10 Ways to Use Smartphones at Presentations

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08.07.2012By

It used to bug me when I was speaking and I looked out into an audience and saw people on their phones and tablets–until I realized that when I’m the listener I do the very same thing. Now I say if you can’t beat them, join them!

Here are twenty ways you can incorporate smartphone users into your presentation and be the topic of conversation online and off.

Encourage and Reward People for Using Their Smartphones

At Cause Marketing Forum’s annual conference in Chicago this past June I asked people to use their smartphones. To show them I was serious I offered a copy of my book and a $100 gift card to Donorschoose.org to the person that mentioned me the most on their Twitter and Facebook pages.

Give Your Presentation a Hashtag (Or Two)

At CMF I asked people to use the conference hashtag #CMF12 and the hashtag for my presentation #CMLight as I was speaking on The Lighter Side of Cause Marketing. That way they could see and interact with other people that were talking about my speech. My audience didn’t have to remember these hashtags as I included them at the bottom of every slide.

Give Them Suggested Tweets

Between slides I gave my audience clever and funny things to tweet and Facebook about me: “That @JoeWaters is wicked funny… good looking too! #cmf12 #cmlight.” I also encouraged people to rant and rave about my Boston accent and love for the Boston Red Sox.

Give People Your Twitter Handle

This was a great way to answer people’s questions during and after my presentation. I also picked up a lot of new followers!

Talk About Things That People Can Check Out on Their Phones

I always mention my blog and Pinterest boards, which are both optimized for mobile devices. If people aren’t listening to me maybe they’ll find something more useful on something else of mine. At least they are still being engaged by me instead of Angry Birds.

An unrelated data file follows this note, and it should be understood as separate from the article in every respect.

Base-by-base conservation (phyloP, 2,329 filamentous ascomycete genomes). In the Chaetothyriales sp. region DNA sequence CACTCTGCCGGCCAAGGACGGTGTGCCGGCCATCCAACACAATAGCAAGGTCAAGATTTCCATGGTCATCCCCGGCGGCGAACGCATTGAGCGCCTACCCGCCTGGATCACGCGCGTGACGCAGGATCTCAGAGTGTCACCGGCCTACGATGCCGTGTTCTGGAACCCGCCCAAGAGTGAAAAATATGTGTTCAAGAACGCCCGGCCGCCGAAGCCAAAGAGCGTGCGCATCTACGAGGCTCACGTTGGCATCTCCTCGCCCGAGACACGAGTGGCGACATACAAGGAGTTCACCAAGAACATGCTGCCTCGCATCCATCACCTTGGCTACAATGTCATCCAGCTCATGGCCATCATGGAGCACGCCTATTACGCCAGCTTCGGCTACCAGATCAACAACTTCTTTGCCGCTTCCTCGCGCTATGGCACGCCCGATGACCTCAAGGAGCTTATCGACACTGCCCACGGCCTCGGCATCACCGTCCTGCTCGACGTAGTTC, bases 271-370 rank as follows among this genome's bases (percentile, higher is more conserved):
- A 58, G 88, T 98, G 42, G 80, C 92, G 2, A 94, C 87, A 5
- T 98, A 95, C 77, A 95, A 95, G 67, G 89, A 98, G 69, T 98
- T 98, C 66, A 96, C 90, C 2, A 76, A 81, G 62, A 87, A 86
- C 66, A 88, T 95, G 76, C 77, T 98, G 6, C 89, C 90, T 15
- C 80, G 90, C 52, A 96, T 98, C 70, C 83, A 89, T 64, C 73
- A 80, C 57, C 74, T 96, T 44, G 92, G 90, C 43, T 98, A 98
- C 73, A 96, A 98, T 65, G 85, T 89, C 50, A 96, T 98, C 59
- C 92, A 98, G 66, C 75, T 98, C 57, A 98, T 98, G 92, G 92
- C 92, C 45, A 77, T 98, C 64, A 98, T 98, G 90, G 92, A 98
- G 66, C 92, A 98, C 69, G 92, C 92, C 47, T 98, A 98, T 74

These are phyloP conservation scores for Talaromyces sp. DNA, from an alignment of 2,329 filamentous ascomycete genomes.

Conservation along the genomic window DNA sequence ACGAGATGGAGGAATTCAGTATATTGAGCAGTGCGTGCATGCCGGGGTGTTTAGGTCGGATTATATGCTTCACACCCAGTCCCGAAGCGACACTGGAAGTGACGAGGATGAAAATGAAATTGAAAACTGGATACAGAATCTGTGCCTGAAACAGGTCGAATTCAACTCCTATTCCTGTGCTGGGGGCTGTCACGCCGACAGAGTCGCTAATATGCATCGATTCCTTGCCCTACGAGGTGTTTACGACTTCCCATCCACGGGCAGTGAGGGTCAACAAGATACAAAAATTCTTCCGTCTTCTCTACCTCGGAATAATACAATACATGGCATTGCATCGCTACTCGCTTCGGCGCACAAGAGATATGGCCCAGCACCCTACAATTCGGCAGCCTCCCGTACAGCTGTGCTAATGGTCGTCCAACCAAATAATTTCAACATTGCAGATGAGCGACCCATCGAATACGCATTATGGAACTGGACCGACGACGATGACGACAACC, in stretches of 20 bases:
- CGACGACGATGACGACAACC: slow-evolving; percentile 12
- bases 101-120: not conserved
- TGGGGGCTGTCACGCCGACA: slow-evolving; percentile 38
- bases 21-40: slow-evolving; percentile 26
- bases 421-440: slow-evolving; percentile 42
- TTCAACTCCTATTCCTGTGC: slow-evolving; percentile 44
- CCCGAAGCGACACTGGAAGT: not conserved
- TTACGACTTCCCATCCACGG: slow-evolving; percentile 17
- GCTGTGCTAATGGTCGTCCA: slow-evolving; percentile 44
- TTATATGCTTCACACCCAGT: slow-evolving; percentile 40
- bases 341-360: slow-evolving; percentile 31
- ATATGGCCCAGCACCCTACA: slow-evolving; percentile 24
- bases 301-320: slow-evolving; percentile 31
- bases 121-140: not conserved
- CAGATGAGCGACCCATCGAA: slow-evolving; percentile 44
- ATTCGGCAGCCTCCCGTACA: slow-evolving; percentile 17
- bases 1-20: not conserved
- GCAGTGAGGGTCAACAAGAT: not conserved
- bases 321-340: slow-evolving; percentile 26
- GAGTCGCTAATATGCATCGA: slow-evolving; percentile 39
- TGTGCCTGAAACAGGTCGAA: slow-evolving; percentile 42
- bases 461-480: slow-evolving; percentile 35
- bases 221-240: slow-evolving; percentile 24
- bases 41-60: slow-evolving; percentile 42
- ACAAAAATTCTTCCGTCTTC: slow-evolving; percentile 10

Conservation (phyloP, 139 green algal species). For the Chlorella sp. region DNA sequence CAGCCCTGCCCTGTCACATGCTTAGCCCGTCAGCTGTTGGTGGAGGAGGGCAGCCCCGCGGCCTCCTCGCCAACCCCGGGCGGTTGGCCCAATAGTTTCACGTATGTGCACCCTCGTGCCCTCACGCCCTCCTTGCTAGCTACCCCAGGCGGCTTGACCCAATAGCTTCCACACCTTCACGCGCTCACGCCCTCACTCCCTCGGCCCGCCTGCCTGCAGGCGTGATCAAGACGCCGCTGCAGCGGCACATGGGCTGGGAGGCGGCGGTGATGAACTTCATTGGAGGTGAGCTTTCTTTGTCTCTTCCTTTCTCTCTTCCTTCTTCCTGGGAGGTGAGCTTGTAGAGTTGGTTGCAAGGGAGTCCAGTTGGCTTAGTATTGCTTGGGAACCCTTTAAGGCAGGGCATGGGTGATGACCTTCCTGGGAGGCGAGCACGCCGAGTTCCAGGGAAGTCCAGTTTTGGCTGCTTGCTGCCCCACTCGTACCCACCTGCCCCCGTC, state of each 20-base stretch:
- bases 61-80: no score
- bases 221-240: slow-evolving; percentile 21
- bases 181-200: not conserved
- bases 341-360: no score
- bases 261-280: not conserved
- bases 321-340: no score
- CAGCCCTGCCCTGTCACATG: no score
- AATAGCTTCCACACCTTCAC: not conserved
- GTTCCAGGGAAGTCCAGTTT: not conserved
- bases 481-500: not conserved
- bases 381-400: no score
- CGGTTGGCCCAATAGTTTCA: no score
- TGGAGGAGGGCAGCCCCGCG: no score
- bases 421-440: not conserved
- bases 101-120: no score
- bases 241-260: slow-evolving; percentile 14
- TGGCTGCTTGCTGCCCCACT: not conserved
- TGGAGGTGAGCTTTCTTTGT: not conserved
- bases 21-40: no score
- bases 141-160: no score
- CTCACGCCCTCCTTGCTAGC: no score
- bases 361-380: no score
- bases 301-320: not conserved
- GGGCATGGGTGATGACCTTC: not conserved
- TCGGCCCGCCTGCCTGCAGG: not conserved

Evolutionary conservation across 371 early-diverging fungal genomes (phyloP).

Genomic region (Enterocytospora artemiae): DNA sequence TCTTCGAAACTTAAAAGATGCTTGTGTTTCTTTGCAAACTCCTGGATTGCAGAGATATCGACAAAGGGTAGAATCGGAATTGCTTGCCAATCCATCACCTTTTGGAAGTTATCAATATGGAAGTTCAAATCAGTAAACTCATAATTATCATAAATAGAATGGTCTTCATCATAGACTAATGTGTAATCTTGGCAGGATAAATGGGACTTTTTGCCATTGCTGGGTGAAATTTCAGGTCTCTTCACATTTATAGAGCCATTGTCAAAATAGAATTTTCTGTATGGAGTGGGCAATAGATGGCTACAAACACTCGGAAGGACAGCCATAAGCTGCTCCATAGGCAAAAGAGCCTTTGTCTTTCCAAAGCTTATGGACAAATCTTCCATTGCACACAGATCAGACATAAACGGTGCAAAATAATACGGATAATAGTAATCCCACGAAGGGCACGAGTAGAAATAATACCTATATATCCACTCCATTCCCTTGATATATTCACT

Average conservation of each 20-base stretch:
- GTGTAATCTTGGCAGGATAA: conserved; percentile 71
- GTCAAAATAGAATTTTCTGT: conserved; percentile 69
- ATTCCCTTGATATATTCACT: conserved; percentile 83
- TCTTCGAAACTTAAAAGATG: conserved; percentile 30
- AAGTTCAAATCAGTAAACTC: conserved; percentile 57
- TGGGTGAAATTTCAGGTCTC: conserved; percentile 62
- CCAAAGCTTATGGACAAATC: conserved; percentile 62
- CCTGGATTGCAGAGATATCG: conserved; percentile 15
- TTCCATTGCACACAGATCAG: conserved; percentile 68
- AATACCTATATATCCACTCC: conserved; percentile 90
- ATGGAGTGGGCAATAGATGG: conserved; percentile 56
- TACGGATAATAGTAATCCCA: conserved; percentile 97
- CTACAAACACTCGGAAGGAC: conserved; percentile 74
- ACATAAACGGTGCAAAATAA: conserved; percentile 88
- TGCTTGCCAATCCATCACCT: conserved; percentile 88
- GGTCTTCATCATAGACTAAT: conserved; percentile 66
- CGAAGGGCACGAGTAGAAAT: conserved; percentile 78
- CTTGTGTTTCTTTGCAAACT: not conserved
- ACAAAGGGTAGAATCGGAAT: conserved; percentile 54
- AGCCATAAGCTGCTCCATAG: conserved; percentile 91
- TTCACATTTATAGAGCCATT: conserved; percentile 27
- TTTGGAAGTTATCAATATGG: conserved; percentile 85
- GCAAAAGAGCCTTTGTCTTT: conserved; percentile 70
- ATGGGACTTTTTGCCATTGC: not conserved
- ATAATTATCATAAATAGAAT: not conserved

Poll Your Audience Via Text

I’ve seen this a lot at conferences, most recently at Cause Marketing Forum where they used mGive. The speaker asks a question and the audience can text their answers. The best part is you can see the results live and instantaneously on the screen.

Tell People to “Write this down”

Encourage listeners to use their phones and tablets as notepads to jot down those gems in your speech that they need to remember.

Encourage People to Email You for More Information

I like to do this once or twice during a presentation. I pick a juicy topic and ask people to email me for more details. So they won’t forget, I tell them to do it right now. By the way, I’m not giving them a sales pitch. This is something they want and it’s free. “I wrote this post a while back for Razoo.com on exactly how to do this. I don’t have time to talk about it now, but email me and I’ll send you the post.”

Upload Your Presentation to Slideshare

That way listeners can follow along on their smartphones and review past slides or jump ahead in the presentation. You may be thinking, “Why would I want to give my audience an excuse to tune you out?” There’s a good chance they will anyway. At least they’re looking at your presentation and not updating their Facebook page.

This Last Tip Is Yours

Have you ever engaged smartphone users in a presentation? If so, how? Will you use some of these tips in your next presentation?

It’s funny that when researching this topic I found a lot of advice on getting people to turn off their phones during a speech. One tip was to stand near the offender to shame him into submission. Sorry, but I think that ship has sailed. Smartphones and mobile technology are an inescapable part of our lives and we as speakers need to adapt–or risk being unheard.

  • Joe, thanks for mentioned mGive’s polling services. As you know, we feel strongly that mobile is part of who we are as a society, so better to leverage it as a nonprofit rather than fight it! Thanks for posting!u00a0

  • Helen_lister_28

    Thanks for sharing these ideas, I don’t do many presentations but I loved the take on different ways of engaging with the audience.

  • richramsey

    Great set of tips. Have seen some used In a recent workshop and the audience responded well. Also a nice way to engage those less comfortable with social media and mobile devices.

    • Anonymous

      Sure. You around between 12:30 and 2?nnSent by Billy Bob Thornton (my iPhone)